Wind will power congregation’s building

A small congregation in Minnesota will soon provide most of its own power with its own wind turbine. The 58-member Nora Unitarian Universalist Church, a rural congregation in southcentral Minnesota, will receive a $20,000 federal grant to help pay for the $94,000-project.

Surplus power will be sold back to the local utility company. The congregation’s social justice committee began exploring alternative energy projects several years ago and settled on wind power. It expects to recover the cost of the project in 11 years.

The turbine will have 31-foot fiberglass blades on a 120-foot tower. Groundbreaking was to be November 21.

How much to ask of young adults

Unsure about how much to ask of young adults in your congregation? Andrew Coate, a young adult in Maine, offers one perspective at his blog “thoughts ON.” Here’s a sampling from a blog entry titled “Dear Church”:

If I offer to hold an adult RE class . . . don’t market it as “for young adults.” My voice deserves to be heard . . . by the entire congregation. . . when you ask my ideas on getting more younger people in the congregation and then I give those ideas, the next step is for you to respond to those ideas in a productive way, even if that productive way happens to be, “right now our church probably can’t swing this, but what if we did X instead?”

Immigration study resources ready

A new study guide, curriculum, and worship resources are now available for the Congregational Study/Action Issue (CSAI): “Immigration as a Moral Issue.”

The guide provides a range of resource materials for congregational and individual study. There is also a curriculum on immigration for a six-week adult education course as well as a worship resource supplement. Topics include: understanding the causes of migration, the history of immigration in the United States, the economics of immigration, security and enforcement, and building a theology of migrant justice. The guide is available at http://tinyurl.com/newstudyguide.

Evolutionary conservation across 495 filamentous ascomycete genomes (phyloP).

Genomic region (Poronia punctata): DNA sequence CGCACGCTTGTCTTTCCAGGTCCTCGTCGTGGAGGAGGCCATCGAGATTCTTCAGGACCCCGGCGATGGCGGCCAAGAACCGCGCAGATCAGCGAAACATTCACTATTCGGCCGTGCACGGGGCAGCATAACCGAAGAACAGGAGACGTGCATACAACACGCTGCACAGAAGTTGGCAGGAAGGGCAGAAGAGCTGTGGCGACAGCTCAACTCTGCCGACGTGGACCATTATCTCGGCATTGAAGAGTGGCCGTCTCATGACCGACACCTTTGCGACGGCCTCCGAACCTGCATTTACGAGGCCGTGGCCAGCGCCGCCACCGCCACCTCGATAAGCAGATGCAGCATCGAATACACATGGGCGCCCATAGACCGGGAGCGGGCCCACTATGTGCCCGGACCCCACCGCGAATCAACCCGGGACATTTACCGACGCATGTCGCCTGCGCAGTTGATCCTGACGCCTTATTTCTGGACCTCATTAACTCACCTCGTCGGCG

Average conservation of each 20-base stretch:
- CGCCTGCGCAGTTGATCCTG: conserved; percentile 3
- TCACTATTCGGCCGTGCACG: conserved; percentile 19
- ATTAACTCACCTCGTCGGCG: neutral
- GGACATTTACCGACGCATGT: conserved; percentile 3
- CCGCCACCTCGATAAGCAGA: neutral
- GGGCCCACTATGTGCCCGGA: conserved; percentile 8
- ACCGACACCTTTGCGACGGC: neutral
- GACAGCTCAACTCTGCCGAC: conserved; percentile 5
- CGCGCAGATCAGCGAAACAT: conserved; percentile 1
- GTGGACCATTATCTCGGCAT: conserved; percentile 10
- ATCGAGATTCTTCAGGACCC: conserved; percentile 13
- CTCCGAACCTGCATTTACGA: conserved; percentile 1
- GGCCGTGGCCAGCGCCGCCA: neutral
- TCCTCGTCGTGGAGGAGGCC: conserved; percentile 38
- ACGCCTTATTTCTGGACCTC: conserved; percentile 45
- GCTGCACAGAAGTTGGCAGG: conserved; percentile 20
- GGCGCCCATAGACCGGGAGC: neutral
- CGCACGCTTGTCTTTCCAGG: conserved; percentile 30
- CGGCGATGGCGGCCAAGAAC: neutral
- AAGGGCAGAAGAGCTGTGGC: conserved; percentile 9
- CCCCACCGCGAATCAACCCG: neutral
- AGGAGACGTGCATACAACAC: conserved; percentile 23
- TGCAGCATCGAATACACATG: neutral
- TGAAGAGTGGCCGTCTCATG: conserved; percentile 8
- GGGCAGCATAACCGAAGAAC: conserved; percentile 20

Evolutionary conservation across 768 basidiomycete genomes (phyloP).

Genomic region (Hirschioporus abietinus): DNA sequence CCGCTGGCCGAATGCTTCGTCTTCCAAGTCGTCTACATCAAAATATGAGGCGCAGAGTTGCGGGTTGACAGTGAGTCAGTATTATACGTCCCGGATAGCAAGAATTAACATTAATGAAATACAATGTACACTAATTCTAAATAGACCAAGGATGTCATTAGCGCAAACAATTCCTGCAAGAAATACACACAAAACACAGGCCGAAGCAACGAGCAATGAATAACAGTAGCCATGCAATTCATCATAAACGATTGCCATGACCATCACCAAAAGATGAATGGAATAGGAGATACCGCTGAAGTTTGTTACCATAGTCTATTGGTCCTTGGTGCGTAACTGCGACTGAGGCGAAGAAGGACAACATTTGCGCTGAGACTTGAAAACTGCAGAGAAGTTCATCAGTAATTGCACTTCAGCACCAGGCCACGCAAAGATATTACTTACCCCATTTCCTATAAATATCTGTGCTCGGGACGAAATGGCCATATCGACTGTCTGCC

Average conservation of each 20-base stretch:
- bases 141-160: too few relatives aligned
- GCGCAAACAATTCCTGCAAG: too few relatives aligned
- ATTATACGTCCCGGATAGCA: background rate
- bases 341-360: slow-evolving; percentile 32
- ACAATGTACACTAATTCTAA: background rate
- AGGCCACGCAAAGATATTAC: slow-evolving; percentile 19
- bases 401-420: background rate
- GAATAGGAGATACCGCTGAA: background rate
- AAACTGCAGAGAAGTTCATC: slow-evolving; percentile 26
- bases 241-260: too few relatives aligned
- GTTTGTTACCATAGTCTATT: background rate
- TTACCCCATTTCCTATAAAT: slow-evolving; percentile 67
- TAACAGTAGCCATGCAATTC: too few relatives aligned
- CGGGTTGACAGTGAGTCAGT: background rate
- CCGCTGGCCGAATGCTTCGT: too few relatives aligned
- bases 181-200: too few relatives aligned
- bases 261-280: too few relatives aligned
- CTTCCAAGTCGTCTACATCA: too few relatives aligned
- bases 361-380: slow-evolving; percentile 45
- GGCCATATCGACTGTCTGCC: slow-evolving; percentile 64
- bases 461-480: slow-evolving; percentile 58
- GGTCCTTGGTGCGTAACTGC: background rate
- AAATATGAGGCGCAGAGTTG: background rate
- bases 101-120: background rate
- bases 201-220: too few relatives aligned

Additional resources, including congregational stories, news and updates, and interfaith and community partners can be found at www.uua.org/immigration.

Here are upcoming social witness deadlines:

• Vote in the Congregational Poll (closes Feb. 1, 2011) to approve placing the Draft Statement of Conscience (SOC) “Ethical Eating: Food & Environmental Justice” on the final agenda for General Assembly 2011.

• Submit comments on the Draft SOC “Ethical Eating: Food and Environmental Justice” (closes Feb. 1, 2010).

• Submit comments on the Draft CSAI “Immigration as a Moral Issue” (closes March 1, 2010).

The comment forms and instructions on voting are at www.uua.org/csw. Also available: “What Are We Voting On?” and a guide for collecting congregational comments.

Books focus on church leadership

From November’s InterConnections feature story, now online at UUA.org:

As congregations head into the challenges of another church year, here are books that can help in areas of leadership and administration. All are available from the UUA Bookstore. Some have been around for several years and others are relatively new.

“These are books that congregational leaders continue to order,” said Bookstore Manager Rose Hanig, “They are among the most useful books we carry on congregational topics.”

Go to the full article.

Films focus on consumerism

Looking for a way to start a conversation at church about consumerism, waste, and other environmental topics? Two short films, The Story of Stuff and The Story of Electronics, are a good place to start.

Each is 15 to 20 minutes. The films are suitable for youth groups, adult education sessions, and other purposes. The Story of Stuff explains that overconsumption is rapidly depleting the world’s resources and that many of the actual costs of production, including environmental hazards for factory workers, aren’t apparent in the prices we pay for things.

The Story of Electronics focuses on what goes into making computers, cell phones, and other electronic goods: from the children in the Congo who dig dangerous metals out of the ground, to planned obsolescence and what happens when we dispose of these products.

The films also describe ways people can work on environmental issues, including advocating for fair and labor practices, creating products that last longer, and requiring more restrictions on toxic components.

Both films, and much more information about consumerism, is at www.storyofstuff.com.

‘Building the World’ curriculum about transformation

Building the World We Dream About is a new UUA curriculum that supports the creation of multicultural congregations. The program seeks to transform how we relate to one another across racial and ethnic differences in our congregations and beyond.

Adult congregants engage in either 13 or 24 two-hour workshops. There are also take-home activities between sessions. The curriculum is available online at no charge as part of the UUA’s Tapestry of Faith curricula. For more information email Janice Marie Johnson, director of the Office of Racial and Ethnic Concerns.